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Tue UNPREACHED Gospel, AN EMBEDDED Truth. By the Author of the

Study of the Bible." London : Simpkin & Co. 12mo., pp. iv. 47.

THE “unpreached Gospel,” of this pamphlet is, that " after the resurrection the masses of mankind are to be made acquainted, through the elect church, with the Saviour they never knew on earth.” That salvation is obtained through faith in Christ-the Gospel now preached—is indeed true ; but, according to our author, this is only a part of the truth-it is something very different from the Gospel of the kingdom." The highest gift of the preached Gospel can be enjoyed only in connexion “with a living faith and a new birth ;" but the general effect of the "unpreached Gospel,” or "the Gospel of the kingdom,” will be to reconcile all men to God," irrespective of any human volition, the reconciling depending wholly on the reconciler."

“ To divide mankind simply into the saved and the lost," as is done in the preached Gospel, “ to exchange the reign of the Redeemer in person sour italics are taken from the author] for the supposed triumph of principles, which in a world like this can never do more than check and modify the selfishness and corruption of human nature; and to give, as by this process is inevitable, untold myriads to Satan for ever, is to darken and destroy a message which, wlien rightly received, is light and life.

* We believe that it is even now, the highest joy of real Christians to be coworkers with God and with Christ in bringing sinners to the knowledge of the Redeemer; so, in other states of existence will it be their delight and their privilege to make known His love to the myriads who here have neither comprehended nor appreciated its bearing on themselves. Such, and so magnificent, if we read aright, is the view that Scripture opens before us of THE MISSION FIELD OF THE CHURCH AFTER THE RESURRECTION.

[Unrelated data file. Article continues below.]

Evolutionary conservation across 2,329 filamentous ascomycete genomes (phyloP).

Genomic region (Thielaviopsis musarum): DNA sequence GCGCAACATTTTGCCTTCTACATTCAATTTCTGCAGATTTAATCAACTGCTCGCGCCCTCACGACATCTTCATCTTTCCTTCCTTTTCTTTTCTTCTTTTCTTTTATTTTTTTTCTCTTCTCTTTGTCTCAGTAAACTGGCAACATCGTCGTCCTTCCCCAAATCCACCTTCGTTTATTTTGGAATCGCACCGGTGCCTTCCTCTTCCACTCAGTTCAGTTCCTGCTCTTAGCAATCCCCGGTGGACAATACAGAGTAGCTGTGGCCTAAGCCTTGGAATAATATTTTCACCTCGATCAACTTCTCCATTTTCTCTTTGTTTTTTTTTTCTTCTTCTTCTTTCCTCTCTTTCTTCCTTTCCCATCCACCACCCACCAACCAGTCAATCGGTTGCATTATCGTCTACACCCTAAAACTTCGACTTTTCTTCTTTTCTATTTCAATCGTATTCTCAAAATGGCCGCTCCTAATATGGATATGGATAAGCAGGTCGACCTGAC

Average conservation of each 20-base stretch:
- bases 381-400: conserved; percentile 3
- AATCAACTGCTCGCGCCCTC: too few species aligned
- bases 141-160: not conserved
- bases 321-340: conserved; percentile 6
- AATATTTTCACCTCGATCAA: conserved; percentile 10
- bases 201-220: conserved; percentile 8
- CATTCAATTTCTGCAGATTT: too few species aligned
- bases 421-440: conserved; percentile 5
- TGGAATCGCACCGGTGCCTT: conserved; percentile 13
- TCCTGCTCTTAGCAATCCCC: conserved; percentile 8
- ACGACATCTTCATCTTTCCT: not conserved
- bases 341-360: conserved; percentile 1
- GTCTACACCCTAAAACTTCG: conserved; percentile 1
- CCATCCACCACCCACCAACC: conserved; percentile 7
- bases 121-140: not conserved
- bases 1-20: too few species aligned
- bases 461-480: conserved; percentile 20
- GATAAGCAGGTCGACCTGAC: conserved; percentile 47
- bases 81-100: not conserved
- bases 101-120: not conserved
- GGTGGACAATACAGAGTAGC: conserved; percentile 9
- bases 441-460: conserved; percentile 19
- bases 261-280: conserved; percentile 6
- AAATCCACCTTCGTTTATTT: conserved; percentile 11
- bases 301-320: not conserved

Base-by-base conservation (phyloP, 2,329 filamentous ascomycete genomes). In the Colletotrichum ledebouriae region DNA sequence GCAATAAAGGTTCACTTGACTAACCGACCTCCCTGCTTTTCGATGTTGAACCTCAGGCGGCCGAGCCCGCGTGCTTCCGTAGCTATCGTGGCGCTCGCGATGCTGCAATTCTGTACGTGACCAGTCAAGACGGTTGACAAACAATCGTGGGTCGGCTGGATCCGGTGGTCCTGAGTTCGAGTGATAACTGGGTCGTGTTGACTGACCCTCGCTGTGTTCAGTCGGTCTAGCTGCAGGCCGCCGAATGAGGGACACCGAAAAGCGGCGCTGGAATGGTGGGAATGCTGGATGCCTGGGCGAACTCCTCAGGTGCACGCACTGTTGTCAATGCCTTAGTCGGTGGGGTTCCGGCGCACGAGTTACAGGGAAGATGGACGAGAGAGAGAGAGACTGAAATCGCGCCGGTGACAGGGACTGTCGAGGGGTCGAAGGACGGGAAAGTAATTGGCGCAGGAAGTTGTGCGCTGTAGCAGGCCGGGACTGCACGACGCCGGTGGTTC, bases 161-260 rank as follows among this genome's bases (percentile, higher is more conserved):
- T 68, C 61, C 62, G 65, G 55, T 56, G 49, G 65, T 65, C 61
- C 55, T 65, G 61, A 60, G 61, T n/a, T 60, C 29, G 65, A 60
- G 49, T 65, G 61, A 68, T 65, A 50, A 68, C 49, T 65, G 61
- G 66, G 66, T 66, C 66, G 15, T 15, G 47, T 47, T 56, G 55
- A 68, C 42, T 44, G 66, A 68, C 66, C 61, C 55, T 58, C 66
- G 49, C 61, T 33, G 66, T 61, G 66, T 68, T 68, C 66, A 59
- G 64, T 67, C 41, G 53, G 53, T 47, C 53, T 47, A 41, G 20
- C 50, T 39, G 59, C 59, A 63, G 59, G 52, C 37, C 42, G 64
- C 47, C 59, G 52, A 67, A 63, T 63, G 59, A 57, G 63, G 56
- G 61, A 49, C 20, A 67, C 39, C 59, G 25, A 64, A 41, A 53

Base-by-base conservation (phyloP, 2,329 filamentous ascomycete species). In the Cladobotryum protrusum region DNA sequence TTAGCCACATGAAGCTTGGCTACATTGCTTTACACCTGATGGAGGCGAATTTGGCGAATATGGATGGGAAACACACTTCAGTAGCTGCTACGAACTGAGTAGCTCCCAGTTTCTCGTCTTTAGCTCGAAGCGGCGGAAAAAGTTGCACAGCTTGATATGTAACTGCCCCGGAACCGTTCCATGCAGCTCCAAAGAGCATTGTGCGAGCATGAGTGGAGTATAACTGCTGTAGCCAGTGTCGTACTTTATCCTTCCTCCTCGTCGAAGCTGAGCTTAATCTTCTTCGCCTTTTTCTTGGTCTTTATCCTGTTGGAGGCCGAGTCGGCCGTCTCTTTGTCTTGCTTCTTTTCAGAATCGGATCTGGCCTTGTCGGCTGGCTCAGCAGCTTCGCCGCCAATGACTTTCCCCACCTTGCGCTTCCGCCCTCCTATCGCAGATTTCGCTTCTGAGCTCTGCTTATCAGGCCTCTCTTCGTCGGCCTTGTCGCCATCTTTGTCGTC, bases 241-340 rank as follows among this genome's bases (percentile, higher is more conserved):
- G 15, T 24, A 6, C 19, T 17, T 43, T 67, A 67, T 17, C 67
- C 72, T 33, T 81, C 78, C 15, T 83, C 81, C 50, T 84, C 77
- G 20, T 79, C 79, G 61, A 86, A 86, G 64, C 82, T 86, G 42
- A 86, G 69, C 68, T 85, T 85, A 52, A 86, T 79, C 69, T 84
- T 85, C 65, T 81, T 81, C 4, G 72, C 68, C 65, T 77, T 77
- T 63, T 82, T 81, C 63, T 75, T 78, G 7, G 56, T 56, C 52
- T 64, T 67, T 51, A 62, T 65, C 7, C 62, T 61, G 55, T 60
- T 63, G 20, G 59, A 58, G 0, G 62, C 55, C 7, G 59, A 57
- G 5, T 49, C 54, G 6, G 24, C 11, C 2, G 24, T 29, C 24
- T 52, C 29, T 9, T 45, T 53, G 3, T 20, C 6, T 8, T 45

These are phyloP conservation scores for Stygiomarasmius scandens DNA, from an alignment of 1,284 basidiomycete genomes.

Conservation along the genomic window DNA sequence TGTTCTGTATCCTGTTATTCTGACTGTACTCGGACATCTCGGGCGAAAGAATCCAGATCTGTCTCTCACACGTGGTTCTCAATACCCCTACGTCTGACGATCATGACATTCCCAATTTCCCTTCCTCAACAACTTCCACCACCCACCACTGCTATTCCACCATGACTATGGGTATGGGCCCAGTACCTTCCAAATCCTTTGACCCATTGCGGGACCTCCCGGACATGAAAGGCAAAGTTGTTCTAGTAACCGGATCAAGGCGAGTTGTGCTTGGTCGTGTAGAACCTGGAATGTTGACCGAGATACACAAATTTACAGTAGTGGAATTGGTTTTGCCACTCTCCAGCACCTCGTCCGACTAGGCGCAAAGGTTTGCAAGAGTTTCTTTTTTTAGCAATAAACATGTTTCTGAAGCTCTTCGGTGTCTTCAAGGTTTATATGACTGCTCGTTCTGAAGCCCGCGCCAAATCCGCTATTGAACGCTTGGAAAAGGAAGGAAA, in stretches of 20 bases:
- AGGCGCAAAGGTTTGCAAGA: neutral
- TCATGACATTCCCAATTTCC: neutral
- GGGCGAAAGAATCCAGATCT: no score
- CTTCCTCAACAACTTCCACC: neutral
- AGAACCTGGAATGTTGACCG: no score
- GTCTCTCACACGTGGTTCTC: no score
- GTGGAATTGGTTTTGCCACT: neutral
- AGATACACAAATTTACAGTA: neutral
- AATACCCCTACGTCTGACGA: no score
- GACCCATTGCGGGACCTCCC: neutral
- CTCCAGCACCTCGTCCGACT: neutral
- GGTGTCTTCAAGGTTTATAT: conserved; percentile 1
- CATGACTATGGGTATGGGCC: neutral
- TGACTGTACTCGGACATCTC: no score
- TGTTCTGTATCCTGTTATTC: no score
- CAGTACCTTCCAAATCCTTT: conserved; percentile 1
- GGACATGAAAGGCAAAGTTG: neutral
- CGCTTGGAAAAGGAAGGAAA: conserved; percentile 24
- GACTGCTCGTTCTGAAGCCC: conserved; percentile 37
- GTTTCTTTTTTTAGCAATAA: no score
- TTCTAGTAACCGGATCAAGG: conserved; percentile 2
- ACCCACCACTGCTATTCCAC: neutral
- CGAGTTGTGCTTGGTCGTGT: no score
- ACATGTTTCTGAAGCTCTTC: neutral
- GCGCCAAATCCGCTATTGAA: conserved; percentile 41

“ Indifference, carelessness, mental and moral torpor, whether arising from ignorance or animalism, oppression or superstition, the cares of the world, or incapacity for realizing another,--the condition, in all ages, of the great mass of mankind, while not accounted guiltless, and always necessitating by the very nature of things, danger and loss, are yet treated in Scripture, and by our Lord himself, sometimes with a tenderness, and always with a silence which forbids the idea of the eternal ruin and hopeless misery of those who live and die under this dark shadow."

Such is the “unpreached Gospel,” according to this author; (we would like to say of Mr. —, for we could, that teachers might be the more effectually guarded against his writings.) The longer such a gospel remains unpreached the better. It is not the Gospel which Christ revealed, and with which Paul felt himself charged. We read Gal. i. 8, 9, and can easily conjecture how the Apostle would have denounced this supposed "embedded truth."